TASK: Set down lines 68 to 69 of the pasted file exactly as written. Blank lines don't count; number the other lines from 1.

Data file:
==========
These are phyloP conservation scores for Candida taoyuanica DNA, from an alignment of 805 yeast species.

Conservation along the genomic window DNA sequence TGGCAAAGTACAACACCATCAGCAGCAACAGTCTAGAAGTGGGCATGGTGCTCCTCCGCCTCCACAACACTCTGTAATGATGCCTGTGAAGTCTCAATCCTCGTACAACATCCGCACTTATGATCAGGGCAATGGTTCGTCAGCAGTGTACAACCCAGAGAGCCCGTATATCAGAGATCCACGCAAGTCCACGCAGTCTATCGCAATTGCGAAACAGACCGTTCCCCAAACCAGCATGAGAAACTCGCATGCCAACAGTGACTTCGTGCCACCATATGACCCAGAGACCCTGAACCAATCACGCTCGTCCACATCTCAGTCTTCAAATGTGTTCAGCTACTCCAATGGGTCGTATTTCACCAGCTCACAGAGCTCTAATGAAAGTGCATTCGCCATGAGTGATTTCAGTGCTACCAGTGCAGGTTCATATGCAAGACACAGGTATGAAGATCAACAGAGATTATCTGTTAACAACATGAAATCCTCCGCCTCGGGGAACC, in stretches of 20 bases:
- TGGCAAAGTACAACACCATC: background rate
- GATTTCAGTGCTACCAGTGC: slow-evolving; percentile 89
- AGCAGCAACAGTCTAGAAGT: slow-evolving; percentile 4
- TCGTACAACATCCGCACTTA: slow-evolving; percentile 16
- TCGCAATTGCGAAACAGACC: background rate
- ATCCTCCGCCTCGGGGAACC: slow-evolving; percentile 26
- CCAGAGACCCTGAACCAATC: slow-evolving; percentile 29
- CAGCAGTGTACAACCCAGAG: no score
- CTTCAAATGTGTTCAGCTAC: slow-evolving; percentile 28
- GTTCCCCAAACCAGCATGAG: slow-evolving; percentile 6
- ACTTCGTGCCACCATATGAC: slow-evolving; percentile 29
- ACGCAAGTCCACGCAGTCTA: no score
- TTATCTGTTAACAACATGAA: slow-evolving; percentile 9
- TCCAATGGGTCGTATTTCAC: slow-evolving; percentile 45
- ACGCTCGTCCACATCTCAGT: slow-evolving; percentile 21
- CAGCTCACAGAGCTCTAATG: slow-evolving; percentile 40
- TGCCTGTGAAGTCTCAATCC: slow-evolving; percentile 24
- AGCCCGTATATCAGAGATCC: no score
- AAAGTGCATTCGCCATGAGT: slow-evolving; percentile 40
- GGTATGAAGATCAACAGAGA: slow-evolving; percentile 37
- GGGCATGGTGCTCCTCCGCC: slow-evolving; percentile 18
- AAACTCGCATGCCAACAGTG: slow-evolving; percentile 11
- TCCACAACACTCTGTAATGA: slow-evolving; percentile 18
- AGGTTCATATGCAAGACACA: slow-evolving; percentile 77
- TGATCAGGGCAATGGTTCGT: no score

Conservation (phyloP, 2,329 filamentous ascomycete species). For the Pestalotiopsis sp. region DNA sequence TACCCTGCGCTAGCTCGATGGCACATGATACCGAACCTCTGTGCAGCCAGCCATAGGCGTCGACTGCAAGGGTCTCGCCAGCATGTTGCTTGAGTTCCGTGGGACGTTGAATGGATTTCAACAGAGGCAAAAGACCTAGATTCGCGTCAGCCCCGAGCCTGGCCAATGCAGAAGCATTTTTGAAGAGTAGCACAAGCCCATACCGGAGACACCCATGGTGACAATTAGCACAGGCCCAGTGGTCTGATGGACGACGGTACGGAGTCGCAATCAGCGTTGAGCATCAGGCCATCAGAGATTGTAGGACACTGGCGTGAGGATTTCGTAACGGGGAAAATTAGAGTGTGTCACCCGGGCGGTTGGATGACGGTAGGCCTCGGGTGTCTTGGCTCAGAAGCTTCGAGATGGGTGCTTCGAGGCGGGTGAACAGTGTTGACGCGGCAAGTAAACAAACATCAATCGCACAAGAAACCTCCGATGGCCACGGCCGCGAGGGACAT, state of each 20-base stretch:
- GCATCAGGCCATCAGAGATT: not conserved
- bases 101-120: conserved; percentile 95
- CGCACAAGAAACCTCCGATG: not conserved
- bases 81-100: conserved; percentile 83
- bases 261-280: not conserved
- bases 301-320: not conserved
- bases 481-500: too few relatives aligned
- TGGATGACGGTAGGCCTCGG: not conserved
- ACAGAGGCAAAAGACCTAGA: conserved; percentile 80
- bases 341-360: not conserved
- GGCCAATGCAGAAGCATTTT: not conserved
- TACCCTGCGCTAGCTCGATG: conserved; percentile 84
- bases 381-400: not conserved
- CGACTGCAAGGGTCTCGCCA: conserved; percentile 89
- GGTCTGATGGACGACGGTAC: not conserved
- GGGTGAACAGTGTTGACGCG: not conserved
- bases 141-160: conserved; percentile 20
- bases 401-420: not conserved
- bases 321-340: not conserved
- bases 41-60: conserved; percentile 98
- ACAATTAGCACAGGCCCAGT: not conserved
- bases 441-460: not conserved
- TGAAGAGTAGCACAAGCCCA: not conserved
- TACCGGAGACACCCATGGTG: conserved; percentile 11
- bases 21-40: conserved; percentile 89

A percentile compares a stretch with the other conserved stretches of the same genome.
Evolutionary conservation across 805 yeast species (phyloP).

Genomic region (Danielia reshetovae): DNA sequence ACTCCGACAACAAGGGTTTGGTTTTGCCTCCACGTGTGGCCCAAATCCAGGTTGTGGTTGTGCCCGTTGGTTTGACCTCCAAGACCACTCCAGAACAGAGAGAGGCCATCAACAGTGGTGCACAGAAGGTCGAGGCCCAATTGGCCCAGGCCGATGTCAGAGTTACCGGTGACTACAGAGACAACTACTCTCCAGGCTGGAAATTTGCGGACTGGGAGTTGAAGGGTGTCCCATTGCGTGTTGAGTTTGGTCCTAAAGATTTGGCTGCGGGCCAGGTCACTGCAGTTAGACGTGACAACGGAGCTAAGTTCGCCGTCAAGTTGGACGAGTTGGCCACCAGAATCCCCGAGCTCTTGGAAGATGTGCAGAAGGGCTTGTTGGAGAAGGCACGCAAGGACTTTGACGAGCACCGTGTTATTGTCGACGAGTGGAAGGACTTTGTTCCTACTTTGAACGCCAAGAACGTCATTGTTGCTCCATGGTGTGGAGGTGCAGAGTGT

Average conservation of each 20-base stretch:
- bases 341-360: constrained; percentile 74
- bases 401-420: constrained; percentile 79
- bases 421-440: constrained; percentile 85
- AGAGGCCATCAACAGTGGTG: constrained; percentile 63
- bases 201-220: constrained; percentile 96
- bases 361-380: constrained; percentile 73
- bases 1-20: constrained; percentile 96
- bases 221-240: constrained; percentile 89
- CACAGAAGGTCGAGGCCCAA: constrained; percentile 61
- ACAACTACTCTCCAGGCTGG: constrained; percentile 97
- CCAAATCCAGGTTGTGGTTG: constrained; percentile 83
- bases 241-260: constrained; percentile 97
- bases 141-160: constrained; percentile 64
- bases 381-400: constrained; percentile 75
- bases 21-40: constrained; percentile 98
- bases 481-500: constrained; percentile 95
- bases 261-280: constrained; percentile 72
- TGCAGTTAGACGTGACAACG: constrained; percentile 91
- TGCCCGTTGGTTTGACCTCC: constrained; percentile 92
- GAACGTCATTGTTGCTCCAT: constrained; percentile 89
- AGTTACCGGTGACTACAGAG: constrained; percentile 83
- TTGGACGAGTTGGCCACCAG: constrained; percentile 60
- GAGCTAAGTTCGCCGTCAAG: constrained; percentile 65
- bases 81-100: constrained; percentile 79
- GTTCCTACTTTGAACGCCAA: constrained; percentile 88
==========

- CCAAATCCAGGTTGTGGTTG: constrained; percentile 83
- bases 241-260: constrained; percentile 97